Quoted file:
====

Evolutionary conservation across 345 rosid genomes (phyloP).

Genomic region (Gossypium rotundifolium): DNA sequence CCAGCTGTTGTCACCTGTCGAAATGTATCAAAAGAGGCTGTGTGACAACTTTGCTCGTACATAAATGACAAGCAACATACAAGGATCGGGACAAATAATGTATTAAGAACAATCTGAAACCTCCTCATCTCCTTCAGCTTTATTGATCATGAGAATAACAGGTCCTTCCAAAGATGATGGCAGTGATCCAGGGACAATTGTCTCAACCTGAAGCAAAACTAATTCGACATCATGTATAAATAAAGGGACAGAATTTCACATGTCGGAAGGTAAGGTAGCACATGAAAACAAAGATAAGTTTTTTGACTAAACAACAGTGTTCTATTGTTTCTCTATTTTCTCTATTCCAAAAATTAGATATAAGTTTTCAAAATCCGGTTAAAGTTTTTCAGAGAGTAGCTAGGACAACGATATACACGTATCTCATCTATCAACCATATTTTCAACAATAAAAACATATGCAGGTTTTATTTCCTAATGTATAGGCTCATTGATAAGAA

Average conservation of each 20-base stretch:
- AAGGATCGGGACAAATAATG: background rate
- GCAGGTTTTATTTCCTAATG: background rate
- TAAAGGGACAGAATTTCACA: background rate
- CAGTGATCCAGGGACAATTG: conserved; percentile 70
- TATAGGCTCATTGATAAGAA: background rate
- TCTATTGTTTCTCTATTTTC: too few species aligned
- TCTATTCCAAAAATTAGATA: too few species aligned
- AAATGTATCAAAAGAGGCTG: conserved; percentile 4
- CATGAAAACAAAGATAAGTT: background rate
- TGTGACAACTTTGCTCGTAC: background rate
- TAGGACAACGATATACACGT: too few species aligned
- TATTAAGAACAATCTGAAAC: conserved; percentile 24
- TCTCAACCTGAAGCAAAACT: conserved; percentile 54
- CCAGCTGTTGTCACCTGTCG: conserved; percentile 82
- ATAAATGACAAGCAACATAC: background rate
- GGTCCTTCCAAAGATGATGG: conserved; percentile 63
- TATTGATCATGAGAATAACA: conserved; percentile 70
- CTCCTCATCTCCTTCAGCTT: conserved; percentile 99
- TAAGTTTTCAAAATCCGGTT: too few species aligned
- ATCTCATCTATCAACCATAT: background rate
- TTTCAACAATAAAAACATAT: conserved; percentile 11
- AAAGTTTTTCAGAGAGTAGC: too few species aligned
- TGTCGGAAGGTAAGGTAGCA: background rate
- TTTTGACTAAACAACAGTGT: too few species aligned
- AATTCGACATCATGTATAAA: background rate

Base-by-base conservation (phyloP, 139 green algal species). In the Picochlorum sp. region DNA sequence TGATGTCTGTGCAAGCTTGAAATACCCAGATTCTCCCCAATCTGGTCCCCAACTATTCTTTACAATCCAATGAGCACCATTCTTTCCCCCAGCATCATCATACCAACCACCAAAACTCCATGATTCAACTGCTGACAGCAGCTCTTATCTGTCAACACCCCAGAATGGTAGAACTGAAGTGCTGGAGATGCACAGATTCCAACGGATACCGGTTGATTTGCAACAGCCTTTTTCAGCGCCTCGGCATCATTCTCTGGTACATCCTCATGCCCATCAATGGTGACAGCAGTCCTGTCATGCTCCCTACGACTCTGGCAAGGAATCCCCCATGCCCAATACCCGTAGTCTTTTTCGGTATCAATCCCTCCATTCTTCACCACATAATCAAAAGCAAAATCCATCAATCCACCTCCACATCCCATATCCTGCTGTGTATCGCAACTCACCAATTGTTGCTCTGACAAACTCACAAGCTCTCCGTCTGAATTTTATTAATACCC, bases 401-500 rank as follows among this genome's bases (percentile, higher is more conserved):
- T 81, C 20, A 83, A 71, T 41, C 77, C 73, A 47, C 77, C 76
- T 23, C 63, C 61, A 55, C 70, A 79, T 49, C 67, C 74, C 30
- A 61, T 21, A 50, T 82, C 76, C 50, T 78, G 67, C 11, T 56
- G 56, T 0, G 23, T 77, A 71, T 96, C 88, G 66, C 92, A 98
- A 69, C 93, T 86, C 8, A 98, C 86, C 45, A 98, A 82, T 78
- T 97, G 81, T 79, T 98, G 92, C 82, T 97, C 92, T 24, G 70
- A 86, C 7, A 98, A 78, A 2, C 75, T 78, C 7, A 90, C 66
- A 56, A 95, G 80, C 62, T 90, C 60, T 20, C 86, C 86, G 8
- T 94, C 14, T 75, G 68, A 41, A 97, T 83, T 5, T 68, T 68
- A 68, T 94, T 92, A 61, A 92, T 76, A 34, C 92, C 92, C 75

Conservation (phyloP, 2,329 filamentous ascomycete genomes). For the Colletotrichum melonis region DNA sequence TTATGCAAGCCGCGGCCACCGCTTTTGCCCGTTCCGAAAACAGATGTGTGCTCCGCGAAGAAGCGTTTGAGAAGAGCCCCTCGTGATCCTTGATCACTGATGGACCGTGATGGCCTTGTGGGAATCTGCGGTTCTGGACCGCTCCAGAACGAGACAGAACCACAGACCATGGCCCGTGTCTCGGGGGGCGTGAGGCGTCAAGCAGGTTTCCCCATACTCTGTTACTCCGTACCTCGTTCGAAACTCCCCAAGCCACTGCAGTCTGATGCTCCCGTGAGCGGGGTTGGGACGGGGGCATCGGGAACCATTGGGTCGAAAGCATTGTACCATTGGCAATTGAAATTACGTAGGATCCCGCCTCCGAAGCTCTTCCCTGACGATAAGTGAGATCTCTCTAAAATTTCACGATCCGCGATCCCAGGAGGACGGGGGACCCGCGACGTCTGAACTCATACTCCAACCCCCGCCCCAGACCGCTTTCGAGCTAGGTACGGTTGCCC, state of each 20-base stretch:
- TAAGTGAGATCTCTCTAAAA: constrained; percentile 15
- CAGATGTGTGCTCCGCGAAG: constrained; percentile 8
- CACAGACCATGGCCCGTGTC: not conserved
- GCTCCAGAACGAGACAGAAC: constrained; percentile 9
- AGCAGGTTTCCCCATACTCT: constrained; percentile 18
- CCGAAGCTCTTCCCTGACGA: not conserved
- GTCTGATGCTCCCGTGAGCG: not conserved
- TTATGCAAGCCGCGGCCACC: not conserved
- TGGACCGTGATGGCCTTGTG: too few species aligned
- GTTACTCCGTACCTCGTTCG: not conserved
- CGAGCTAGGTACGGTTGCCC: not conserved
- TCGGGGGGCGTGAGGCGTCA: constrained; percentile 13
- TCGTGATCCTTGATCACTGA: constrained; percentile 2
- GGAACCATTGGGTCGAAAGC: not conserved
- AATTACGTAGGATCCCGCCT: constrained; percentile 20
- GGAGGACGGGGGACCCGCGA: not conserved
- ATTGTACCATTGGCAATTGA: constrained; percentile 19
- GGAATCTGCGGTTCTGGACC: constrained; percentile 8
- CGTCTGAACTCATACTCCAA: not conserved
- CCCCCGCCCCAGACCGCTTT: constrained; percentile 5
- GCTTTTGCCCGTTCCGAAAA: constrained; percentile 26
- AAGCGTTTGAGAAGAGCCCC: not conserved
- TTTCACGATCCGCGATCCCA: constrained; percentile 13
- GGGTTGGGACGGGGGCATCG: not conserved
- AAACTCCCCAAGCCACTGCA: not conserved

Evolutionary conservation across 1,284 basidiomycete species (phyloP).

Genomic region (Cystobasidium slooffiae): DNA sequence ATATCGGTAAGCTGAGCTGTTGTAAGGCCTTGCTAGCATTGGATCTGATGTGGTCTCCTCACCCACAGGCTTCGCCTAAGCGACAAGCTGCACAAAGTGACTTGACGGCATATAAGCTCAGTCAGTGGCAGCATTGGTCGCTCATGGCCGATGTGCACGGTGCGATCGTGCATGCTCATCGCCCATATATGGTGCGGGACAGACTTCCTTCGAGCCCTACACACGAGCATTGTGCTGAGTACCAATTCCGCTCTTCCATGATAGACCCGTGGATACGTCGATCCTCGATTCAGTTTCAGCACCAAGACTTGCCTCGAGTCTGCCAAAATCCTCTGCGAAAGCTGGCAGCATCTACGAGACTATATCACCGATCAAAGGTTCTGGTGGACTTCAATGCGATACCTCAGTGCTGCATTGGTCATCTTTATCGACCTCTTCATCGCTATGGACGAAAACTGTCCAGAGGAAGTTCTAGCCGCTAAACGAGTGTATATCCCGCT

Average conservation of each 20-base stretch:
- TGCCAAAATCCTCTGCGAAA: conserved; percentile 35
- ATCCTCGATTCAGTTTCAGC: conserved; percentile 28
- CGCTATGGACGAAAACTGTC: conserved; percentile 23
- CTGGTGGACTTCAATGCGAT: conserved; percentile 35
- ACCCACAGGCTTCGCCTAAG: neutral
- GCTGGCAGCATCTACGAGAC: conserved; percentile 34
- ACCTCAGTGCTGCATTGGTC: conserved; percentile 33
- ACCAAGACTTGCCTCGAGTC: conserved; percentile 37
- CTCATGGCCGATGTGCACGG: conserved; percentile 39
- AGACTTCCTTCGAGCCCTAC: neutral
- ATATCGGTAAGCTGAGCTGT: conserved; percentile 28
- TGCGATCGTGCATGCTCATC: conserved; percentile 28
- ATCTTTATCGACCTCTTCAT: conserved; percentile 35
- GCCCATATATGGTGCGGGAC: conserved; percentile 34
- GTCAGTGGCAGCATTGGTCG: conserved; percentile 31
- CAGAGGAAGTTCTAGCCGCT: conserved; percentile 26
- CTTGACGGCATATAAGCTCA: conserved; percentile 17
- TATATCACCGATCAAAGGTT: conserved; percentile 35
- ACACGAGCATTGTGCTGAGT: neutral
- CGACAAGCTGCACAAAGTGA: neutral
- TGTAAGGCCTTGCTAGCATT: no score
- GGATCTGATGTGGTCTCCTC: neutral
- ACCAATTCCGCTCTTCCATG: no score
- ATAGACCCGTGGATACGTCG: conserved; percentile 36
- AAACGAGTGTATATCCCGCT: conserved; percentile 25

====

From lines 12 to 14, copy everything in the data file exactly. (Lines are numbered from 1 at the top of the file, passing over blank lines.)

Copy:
- CATGAAAACAAAGATAAGTT: background rate
- TGTGACAACTTTGCTCGTAC: background rate
- TAGGACAACGATATACACGT: too few species aligned